Even though Regina is hosting this year's CFL final, people from Manitoba are playing important roles during the Grey Cup festival that will culminate in Sunday's game.
Amanda Smart, who is a part of a Vancouver-based production company called PRP, is one of the stage managers for Sunday's pre-game, halftime show and post-game shows.
Smart, who now calls Winnipeg home but is originally from The Pas, in northern Manitoba, says her job is all about timing.
While she'll have a great view on game day, she likely won't be able to watch it, because she'll be busy co-ordinating her shows.
"When I start to bring things out at halftime, I'm close enough to the field to see something, but I focus with my volunteers and I focus on the comms.... That's my priority," she said.
While there's a rivalry between the two cities' football teams, Smart said it's great that Regina and Winnipeg are so close geographically, since crew members from the two provinces can find support with each other.
"Case in point, this weekend, that's happening," Smart said.
While Smart will be on the sidelines on game day, a few Winnipeggers will be on the field.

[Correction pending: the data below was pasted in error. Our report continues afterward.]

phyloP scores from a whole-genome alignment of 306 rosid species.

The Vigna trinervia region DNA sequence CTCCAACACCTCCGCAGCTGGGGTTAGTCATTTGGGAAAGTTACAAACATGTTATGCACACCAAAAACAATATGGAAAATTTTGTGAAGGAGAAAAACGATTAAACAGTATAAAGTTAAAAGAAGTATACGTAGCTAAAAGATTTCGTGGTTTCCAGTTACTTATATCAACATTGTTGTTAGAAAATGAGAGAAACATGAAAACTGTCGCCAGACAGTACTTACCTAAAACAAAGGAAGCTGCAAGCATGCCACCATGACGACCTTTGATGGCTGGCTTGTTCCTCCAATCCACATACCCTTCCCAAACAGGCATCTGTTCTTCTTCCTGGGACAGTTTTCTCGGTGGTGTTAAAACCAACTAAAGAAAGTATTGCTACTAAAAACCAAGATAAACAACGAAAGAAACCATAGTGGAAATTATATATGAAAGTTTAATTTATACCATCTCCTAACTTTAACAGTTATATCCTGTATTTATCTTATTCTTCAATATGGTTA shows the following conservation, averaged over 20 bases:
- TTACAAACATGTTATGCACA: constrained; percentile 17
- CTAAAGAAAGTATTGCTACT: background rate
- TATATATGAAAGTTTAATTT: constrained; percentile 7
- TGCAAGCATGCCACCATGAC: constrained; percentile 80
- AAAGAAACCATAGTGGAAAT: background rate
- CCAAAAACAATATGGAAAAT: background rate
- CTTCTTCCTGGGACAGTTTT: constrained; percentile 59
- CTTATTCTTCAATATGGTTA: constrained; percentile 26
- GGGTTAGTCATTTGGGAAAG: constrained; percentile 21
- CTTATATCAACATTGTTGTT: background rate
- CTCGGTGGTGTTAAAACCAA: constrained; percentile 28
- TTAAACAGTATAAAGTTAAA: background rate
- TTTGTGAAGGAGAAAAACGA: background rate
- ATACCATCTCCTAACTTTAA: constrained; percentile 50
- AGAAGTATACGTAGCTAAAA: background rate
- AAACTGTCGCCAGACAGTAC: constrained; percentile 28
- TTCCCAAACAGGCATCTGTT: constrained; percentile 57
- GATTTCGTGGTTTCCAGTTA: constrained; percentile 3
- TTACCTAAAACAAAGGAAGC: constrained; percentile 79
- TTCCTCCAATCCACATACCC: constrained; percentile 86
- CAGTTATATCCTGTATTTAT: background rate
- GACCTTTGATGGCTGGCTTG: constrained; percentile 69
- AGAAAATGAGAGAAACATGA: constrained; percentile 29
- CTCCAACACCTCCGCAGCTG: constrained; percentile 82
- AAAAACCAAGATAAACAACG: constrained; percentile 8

Brady Oliveira, Nic Demski and Geoff Gray will be vying for the Grey Cup with the Winnipeg Blue Bombers, while Andrew Harris will be playing for the Toronto Argonauts.
Some fans suggest there's a rivalry between Harris and his former Winnipeg teammates — especially Oliveira and Demski, as all three players played high school football with Winnipeg's Oak Park.
But running back Oliveira doesn't see it that way. He says his relationship with Harris has only grown.
"It's a brotherhood that we got going on," Oliveira said. "Him and I have chatted throughout the week. It's going to be cool seeing him across the sidelines, battling against him tomorrow. But at the end of the day, it's all love."
Winnipeg's involvement in the Grey Cup extends beyond the stadium too. Jeff McWhinney, who is the keeper of the Grey Cup, is also from Manitoba's capital city.
McWhinney, whose duties involve the care of the trophy itself, said this year he's had to clean up some scratches, but it's otherwise polished and ready to go for Sunday's game.
"I want it in good hands. I want it in a great Canadian's hands," McWhinney said when asked who he hopes will hold the cup after Sunday's game.
He said to him, the Grey Cup represents the greatest history book in Canada — but it also represents more than the 3,899 athletes whose names are currently on it.
"[It represents] guys that went out and fought for our country and gave us freedoms. There's religious freedoms, there's racial freedoms, there's transgender freedoms," he said.
"Just like they're going to do on Sunday, [people] are going to catch the dream and run with it."
Kickoff for the Grey Cup game is at 5 p.m. CT.